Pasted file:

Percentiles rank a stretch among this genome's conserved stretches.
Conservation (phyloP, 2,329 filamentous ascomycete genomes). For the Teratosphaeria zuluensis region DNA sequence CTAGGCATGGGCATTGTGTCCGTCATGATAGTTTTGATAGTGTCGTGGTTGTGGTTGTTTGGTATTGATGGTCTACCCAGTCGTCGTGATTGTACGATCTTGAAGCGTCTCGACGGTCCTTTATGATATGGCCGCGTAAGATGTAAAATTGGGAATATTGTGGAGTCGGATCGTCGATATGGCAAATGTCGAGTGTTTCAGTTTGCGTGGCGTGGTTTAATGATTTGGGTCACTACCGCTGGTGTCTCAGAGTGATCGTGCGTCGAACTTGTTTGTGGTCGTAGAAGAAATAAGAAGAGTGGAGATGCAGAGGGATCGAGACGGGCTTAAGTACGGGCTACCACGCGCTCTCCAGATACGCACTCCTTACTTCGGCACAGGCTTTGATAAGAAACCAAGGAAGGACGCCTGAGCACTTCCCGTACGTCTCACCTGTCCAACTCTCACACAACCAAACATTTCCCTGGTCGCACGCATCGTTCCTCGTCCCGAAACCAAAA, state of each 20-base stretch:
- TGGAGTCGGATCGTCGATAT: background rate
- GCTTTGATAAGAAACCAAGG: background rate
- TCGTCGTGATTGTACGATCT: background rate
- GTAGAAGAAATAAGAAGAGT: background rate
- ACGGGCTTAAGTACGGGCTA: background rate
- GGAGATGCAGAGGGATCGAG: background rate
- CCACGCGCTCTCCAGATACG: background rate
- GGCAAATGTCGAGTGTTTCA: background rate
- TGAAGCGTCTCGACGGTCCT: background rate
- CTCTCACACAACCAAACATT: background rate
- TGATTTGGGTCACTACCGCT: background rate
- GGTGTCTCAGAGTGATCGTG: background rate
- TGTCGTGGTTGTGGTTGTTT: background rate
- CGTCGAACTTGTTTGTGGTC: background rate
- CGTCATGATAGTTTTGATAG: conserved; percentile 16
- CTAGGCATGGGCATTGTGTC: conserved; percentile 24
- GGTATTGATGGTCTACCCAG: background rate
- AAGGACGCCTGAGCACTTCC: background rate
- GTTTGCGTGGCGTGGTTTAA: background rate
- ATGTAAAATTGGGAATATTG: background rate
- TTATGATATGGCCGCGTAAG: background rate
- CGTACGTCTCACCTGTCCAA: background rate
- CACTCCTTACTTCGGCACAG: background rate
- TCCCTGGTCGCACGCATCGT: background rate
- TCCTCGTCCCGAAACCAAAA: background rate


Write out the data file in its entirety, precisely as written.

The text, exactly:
Percentiles rank a stretch among this genome's conserved stretches.
Conservation (phyloP, 2,329 filamentous ascomycete genomes). For the Teratosphaeria zuluensis region DNA sequence CTAGGCATGGGCATTGTGTCCGTCATGATAGTTTTGATAGTGTCGTGGTTGTGGTTGTTTGGTATTGATGGTCTACCCAGTCGTCGTGATTGTACGATCTTGAAGCGTCTCGACGGTCCTTTATGATATGGCCGCGTAAGATGTAAAATTGGGAATATTGTGGAGTCGGATCGTCGATATGGCAAATGTCGAGTGTTTCAGTTTGCGTGGCGTGGTTTAATGATTTGGGTCACTACCGCTGGTGTCTCAGAGTGATCGTGCGTCGAACTTGTTTGTGGTCGTAGAAGAAATAAGAAGAGTGGAGATGCAGAGGGATCGAGACGGGCTTAAGTACGGGCTACCACGCGCTCTCCAGATACGCACTCCTTACTTCGGCACAGGCTTTGATAAGAAACCAAGGAAGGACGCCTGAGCACTTCCCGTACGTCTCACCTGTCCAACTCTCACACAACCAAACATTTCCCTGGTCGCACGCATCGTTCCTCGTCCCGAAACCAAAA, state of each 20-base stretch:
- TGGAGTCGGATCGTCGATAT: background rate
- GCTTTGATAAGAAACCAAGG: background rate
- TCGTCGTGATTGTACGATCT: background rate
- GTAGAAGAAATAAGAAGAGT: background rate
- ACGGGCTTAAGTACGGGCTA: background rate
- GGAGATGCAGAGGGATCGAG: background rate
- CCACGCGCTCTCCAGATACG: background rate
- GGCAAATGTCGAGTGTTTCA: background rate
- TGAAGCGTCTCGACGGTCCT: background rate
- CTCTCACACAACCAAACATT: background rate
- TGATTTGGGTCACTACCGCT: background rate
- GGTGTCTCAGAGTGATCGTG: background rate
- TGTCGTGGTTGTGGTTGTTT: background rate
- CGTCGAACTTGTTTGTGGTC: background rate
- CGTCATGATAGTTTTGATAG: conserved; percentile 16
- CTAGGCATGGGCATTGTGTC: conserved; percentile 24
- GGTATTGATGGTCTACCCAG: background rate
- AAGGACGCCTGAGCACTTCC: background rate
- GTTTGCGTGGCGTGGTTTAA: background rate
- ATGTAAAATTGGGAATATTG: background rate
- TTATGATATGGCCGCGTAAG: background rate
- CGTACGTCTCACCTGTCCAA: background rate
- CACTCCTTACTTCGGCACAG: background rate
- TCCCTGGTCGCACGCATCGT: background rate
- TCCTCGTCCCGAAACCAAAA: background rate